Kay J. Miller, M.S.W. of Life Care Retirement Communities (LCRC) in Des Moines, IA, recently returned from Kyoto, Japan where she presented the Green House® Project to a global audience. This innovative long-term care potion emphasizes cultural change for residents and staff. Green Houses are part of a broadening movement to humanize care for elderly people with smaller, more domestic settings and a closer sense of community among residents and staff members. Miller traveled to Kyoto, Japan as part of an exchange program hosted by the United States-Japan Training Institute in Care for the Elderly and sponsored by The Center for Global Partnerships, Japan Foundation. The trip gave Americans an opportunity to observe clinics and in-home comprehensive care centers in four unique environments: Irahara Clinic, Kajiwara Clinic of Tokyo, In-home Comprehensive Care Center Moto-Asakusa and Life Care System Suido-bashi Higashi-guchi Clinic.
Japan has pioneered elderly care with a model called “culture change homes” with person-centered efforts from elder choice in meals and a physical environment that includes home-like touches to a way of operating called the “Household or Neighborhood Model.” To achieve this, a nursing home is broken down into “households” of nine seniors who share a family style living room, dinning room and kitchen. Residents make their own decisions about every aspect of their lives. Caregivers are permanently assigned to a household so that consistent care and relationships can form between staff and elders.
“Currently Japan, with the wider availability of LTC insurance, has a more robust system in place than we do in the U.S.” Miller notes. “The relationship between the frontline staff and the residents is exceptional. There appeared an ease that is often unseen in United States nursing homes. The Mitsubishi Group Home mirrored what our profession is trying to achieve by creating a social environment for frail older adults with private rooms, home cooked meals, high staff to resident ration and the ability to remain in the home up until their death. Our industry in the U.S. can learn from the advances in Japan and implement ‘best practices’ in our nursing homes.”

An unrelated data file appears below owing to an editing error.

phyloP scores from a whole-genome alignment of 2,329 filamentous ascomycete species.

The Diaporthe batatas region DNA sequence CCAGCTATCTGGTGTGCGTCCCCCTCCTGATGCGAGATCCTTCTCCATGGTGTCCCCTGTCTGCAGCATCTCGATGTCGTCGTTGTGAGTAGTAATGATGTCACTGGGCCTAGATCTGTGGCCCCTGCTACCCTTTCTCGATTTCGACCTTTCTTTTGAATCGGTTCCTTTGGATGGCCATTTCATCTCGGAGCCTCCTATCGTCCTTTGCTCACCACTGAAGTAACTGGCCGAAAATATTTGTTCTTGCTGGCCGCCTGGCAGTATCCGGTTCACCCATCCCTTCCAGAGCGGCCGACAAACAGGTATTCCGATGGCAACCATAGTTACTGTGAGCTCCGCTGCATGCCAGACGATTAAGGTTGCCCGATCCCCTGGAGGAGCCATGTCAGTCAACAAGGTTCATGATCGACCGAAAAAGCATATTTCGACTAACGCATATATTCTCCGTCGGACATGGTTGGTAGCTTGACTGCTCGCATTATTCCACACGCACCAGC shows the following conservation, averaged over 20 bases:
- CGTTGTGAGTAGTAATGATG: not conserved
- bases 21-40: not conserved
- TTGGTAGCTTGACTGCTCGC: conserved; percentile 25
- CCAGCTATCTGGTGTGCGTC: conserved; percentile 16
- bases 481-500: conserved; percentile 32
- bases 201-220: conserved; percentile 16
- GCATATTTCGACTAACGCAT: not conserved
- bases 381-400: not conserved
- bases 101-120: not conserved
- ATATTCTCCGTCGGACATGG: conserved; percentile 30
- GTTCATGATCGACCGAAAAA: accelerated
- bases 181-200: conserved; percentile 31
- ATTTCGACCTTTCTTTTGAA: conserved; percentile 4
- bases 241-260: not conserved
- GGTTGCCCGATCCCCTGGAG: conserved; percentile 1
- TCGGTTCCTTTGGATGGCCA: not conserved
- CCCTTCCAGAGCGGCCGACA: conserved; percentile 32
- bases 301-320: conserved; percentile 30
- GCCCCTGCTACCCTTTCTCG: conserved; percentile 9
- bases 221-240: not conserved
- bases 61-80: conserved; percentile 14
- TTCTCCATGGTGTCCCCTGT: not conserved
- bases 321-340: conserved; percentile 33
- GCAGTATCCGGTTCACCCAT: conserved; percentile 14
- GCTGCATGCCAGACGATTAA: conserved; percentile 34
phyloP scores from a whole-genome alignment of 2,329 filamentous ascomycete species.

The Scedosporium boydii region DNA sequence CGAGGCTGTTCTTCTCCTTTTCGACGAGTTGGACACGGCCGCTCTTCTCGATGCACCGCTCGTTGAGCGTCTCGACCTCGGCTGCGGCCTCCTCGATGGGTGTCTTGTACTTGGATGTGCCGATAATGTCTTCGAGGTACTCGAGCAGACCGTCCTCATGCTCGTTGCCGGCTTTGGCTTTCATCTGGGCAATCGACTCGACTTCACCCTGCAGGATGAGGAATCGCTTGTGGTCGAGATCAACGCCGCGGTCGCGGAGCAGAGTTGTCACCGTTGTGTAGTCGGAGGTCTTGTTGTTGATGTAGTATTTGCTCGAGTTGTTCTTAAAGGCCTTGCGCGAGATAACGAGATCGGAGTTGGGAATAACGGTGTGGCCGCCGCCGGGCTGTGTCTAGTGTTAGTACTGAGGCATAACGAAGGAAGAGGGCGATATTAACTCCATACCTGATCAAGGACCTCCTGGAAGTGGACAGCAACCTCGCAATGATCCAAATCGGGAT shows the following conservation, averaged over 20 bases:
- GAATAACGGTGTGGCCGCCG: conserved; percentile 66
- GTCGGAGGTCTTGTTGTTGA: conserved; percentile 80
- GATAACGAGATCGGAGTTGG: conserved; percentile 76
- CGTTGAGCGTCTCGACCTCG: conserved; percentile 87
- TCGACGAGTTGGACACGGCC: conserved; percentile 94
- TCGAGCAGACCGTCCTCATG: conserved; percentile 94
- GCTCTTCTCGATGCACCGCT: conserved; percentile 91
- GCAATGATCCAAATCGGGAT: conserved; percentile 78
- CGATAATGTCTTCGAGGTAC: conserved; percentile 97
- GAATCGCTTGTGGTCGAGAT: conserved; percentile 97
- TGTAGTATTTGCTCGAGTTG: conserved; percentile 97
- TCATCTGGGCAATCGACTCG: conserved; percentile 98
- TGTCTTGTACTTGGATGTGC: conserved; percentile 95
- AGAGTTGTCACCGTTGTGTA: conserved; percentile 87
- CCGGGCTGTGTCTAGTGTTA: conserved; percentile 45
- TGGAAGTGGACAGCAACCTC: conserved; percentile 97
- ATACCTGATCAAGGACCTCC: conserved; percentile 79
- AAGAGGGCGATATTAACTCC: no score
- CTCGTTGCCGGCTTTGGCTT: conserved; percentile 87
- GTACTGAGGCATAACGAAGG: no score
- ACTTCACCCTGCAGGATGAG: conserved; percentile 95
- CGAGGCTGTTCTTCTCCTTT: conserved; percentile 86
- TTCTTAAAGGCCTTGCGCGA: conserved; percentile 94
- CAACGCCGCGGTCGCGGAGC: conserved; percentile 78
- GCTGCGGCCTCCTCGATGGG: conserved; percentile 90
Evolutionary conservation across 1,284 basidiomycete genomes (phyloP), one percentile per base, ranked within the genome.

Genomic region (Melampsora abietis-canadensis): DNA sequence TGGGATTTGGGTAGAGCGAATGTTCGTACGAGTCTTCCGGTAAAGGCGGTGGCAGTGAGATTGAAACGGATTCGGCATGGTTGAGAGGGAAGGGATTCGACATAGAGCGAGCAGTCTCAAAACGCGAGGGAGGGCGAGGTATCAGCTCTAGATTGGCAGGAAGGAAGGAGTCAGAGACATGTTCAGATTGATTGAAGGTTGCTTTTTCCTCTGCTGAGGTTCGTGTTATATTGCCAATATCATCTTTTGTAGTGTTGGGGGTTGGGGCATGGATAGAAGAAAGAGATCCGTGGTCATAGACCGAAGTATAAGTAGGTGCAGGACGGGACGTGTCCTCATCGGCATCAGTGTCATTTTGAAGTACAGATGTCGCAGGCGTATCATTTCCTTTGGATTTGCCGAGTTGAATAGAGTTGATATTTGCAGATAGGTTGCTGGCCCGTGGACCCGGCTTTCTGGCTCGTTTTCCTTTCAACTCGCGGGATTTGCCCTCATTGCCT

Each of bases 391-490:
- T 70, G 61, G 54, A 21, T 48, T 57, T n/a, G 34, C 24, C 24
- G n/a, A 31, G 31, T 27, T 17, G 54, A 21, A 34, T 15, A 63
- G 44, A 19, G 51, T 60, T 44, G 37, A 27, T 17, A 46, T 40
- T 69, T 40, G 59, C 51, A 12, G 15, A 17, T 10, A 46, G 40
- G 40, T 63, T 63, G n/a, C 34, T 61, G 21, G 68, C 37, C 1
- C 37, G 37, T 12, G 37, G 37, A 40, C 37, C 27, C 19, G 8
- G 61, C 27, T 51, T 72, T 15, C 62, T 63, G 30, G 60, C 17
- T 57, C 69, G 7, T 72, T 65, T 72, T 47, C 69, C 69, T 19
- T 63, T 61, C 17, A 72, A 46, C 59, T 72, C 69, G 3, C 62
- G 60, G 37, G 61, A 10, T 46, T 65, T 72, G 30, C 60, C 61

Green Houses bring a culture change in the nursing care industry. People 85 and older are the fastest-growing segment of the population and will continue to be so over the next 30 years, the Census Bureau predicts. As the nation ages, nursing homes are aging, too. Some 16,080 nursing homes house 1.6 million people and many of the homes are outdated. Proponents for change say the “deinstitutionalized” Green House model might help the industry compete with popular alternatives such as assisted living and home health care.
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